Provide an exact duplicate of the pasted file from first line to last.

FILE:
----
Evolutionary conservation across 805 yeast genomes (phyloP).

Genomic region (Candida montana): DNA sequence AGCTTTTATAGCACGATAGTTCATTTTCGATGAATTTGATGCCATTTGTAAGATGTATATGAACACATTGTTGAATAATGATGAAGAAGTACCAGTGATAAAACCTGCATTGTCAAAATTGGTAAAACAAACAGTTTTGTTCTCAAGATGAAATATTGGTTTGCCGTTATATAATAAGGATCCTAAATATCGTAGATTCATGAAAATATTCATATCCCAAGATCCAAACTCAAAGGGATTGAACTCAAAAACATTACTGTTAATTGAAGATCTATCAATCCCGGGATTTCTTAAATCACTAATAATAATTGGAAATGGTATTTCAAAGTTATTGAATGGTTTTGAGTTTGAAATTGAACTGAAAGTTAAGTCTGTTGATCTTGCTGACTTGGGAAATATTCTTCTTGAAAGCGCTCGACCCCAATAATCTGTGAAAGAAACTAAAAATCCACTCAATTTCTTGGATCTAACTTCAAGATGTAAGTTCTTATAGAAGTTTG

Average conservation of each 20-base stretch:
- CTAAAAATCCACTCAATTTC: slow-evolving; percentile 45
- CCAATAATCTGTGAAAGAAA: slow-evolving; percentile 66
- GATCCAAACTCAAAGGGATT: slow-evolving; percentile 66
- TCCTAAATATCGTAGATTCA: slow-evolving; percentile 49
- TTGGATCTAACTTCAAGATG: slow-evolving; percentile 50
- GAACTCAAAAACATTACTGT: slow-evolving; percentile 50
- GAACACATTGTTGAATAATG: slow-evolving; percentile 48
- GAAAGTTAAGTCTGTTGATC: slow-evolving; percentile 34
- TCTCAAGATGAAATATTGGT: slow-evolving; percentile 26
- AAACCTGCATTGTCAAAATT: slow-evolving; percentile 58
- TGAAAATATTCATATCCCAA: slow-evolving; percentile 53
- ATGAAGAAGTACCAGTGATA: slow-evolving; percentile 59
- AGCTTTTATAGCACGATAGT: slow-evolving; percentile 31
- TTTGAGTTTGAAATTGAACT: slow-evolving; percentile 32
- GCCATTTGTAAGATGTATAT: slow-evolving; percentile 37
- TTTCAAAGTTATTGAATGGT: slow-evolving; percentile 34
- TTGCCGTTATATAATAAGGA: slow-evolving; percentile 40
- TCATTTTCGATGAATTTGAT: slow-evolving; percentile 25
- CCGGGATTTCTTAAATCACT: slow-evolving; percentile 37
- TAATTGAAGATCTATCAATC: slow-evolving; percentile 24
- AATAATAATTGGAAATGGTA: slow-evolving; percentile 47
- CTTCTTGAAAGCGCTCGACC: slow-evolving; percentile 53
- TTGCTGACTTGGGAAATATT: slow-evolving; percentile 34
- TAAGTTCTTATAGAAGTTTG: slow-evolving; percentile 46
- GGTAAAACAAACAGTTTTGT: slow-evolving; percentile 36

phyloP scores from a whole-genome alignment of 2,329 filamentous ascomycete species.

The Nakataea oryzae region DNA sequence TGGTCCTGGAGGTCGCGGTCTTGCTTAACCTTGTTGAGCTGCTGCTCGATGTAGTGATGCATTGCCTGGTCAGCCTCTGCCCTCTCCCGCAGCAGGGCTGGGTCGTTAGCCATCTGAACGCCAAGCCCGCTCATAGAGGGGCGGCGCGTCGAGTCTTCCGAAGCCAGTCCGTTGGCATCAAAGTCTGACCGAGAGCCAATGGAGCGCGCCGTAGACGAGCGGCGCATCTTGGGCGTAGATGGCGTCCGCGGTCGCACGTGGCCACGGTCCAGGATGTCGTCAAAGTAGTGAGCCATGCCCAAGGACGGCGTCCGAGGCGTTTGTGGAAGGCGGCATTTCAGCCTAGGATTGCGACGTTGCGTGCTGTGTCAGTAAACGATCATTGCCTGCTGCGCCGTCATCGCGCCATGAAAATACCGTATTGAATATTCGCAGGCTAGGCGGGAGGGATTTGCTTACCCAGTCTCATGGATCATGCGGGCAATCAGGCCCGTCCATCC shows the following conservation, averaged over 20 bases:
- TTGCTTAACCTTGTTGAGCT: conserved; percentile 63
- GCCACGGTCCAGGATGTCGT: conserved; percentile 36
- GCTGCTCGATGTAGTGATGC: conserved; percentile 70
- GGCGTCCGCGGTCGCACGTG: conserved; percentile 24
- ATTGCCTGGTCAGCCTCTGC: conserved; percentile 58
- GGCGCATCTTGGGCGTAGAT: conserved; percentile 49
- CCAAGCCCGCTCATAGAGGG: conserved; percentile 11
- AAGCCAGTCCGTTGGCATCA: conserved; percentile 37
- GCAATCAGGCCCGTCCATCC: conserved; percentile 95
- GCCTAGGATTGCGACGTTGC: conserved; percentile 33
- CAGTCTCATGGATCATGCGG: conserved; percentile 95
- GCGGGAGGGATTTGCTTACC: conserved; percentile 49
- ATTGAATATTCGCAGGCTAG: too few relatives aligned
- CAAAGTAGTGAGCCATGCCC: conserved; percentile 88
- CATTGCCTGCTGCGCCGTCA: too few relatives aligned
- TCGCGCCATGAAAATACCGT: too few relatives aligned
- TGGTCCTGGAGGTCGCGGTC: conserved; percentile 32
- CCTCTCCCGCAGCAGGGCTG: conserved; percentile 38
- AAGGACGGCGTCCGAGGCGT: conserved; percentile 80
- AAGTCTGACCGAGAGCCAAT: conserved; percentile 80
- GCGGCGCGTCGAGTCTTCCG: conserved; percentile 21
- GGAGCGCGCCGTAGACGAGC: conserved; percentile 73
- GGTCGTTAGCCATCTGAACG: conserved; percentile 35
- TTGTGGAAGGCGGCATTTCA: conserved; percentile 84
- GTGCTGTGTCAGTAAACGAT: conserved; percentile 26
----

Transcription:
Evolutionary conservation across 805 yeast genomes (phyloP).

Genomic region (Candida montana): DNA sequence AGCTTTTATAGCACGATAGTTCATTTTCGATGAATTTGATGCCATTTGTAAGATGTATATGAACACATTGTTGAATAATGATGAAGAAGTACCAGTGATAAAACCTGCATTGTCAAAATTGGTAAAACAAACAGTTTTGTTCTCAAGATGAAATATTGGTTTGCCGTTATATAATAAGGATCCTAAATATCGTAGATTCATGAAAATATTCATATCCCAAGATCCAAACTCAAAGGGATTGAACTCAAAAACATTACTGTTAATTGAAGATCTATCAATCCCGGGATTTCTTAAATCACTAATAATAATTGGAAATGGTATTTCAAAGTTATTGAATGGTTTTGAGTTTGAAATTGAACTGAAAGTTAAGTCTGTTGATCTTGCTGACTTGGGAAATATTCTTCTTGAAAGCGCTCGACCCCAATAATCTGTGAAAGAAACTAAAAATCCACTCAATTTCTTGGATCTAACTTCAAGATGTAAGTTCTTATAGAAGTTTG

Average conservation of each 20-base stretch:
- CTAAAAATCCACTCAATTTC: slow-evolving; percentile 45
- CCAATAATCTGTGAAAGAAA: slow-evolving; percentile 66
- GATCCAAACTCAAAGGGATT: slow-evolving; percentile 66
- TCCTAAATATCGTAGATTCA: slow-evolving; percentile 49
- TTGGATCTAACTTCAAGATG: slow-evolving; percentile 50
- GAACTCAAAAACATTACTGT: slow-evolving; percentile 50
- GAACACATTGTTGAATAATG: slow-evolving; percentile 48
- GAAAGTTAAGTCTGTTGATC: slow-evolving; percentile 34
- TCTCAAGATGAAATATTGGT: slow-evolving; percentile 26
- AAACCTGCATTGTCAAAATT: slow-evolving; percentile 58
- TGAAAATATTCATATCCCAA: slow-evolving; percentile 53
- ATGAAGAAGTACCAGTGATA: slow-evolving; percentile 59
- AGCTTTTATAGCACGATAGT: slow-evolving; percentile 31
- TTTGAGTTTGAAATTGAACT: slow-evolving; percentile 32
- GCCATTTGTAAGATGTATAT: slow-evolving; percentile 37
- TTTCAAAGTTATTGAATGGT: slow-evolving; percentile 34
- TTGCCGTTATATAATAAGGA: slow-evolving; percentile 40
- TCATTTTCGATGAATTTGAT: slow-evolving; percentile 25
- CCGGGATTTCTTAAATCACT: slow-evolving; percentile 37
- TAATTGAAGATCTATCAATC: slow-evolving; percentile 24
- AATAATAATTGGAAATGGTA: slow-evolving; percentile 47
- CTTCTTGAAAGCGCTCGACC: slow-evolving; percentile 53
- TTGCTGACTTGGGAAATATT: slow-evolving; percentile 34
- TAAGTTCTTATAGAAGTTTG: slow-evolving; percentile 46
- GGTAAAACAAACAGTTTTGT: slow-evolving; percentile 36

phyloP scores from a whole-genome alignment of 2,329 filamentous ascomycete species.

The Nakataea oryzae region DNA sequence TGGTCCTGGAGGTCGCGGTCTTGCTTAACCTTGTTGAGCTGCTGCTCGATGTAGTGATGCATTGCCTGGTCAGCCTCTGCCCTCTCCCGCAGCAGGGCTGGGTCGTTAGCCATCTGAACGCCAAGCCCGCTCATAGAGGGGCGGCGCGTCGAGTCTTCCGAAGCCAGTCCGTTGGCATCAAAGTCTGACCGAGAGCCAATGGAGCGCGCCGTAGACGAGCGGCGCATCTTGGGCGTAGATGGCGTCCGCGGTCGCACGTGGCCACGGTCCAGGATGTCGTCAAAGTAGTGAGCCATGCCCAAGGACGGCGTCCGAGGCGTTTGTGGAAGGCGGCATTTCAGCCTAGGATTGCGACGTTGCGTGCTGTGTCAGTAAACGATCATTGCCTGCTGCGCCGTCATCGCGCCATGAAAATACCGTATTGAATATTCGCAGGCTAGGCGGGAGGGATTTGCTTACCCAGTCTCATGGATCATGCGGGCAATCAGGCCCGTCCATCC shows the following conservation, averaged over 20 bases:
- TTGCTTAACCTTGTTGAGCT: conserved; percentile 63
- GCCACGGTCCAGGATGTCGT: conserved; percentile 36
- GCTGCTCGATGTAGTGATGC: conserved; percentile 70
- GGCGTCCGCGGTCGCACGTG: conserved; percentile 24
- ATTGCCTGGTCAGCCTCTGC: conserved; percentile 58
- GGCGCATCTTGGGCGTAGAT: conserved; percentile 49
- CCAAGCCCGCTCATAGAGGG: conserved; percentile 11
- AAGCCAGTCCGTTGGCATCA: conserved; percentile 37
- GCAATCAGGCCCGTCCATCC: conserved; percentile 95
- GCCTAGGATTGCGACGTTGC: conserved; percentile 33
- CAGTCTCATGGATCATGCGG: conserved; percentile 95
- GCGGGAGGGATTTGCTTACC: conserved; percentile 49
- ATTGAATATTCGCAGGCTAG: too few relatives aligned
- CAAAGTAGTGAGCCATGCCC: conserved; percentile 88
- CATTGCCTGCTGCGCCGTCA: too few relatives aligned
- TCGCGCCATGAAAATACCGT: too few relatives aligned
- TGGTCCTGGAGGTCGCGGTC: conserved; percentile 32
- CCTCTCCCGCAGCAGGGCTG: conserved; percentile 38
- AAGGACGGCGTCCGAGGCGT: conserved; percentile 80
- AAGTCTGACCGAGAGCCAAT: conserved; percentile 80
- GCGGCGCGTCGAGTCTTCCG: conserved; percentile 21
- GGAGCGCGCCGTAGACGAGC: conserved; percentile 73
- GGTCGTTAGCCATCTGAACG: conserved; percentile 35
- TTGTGGAAGGCGGCATTTCA: conserved; percentile 84
- GTGCTGTGTCAGTAAACGAT: conserved; percentile 26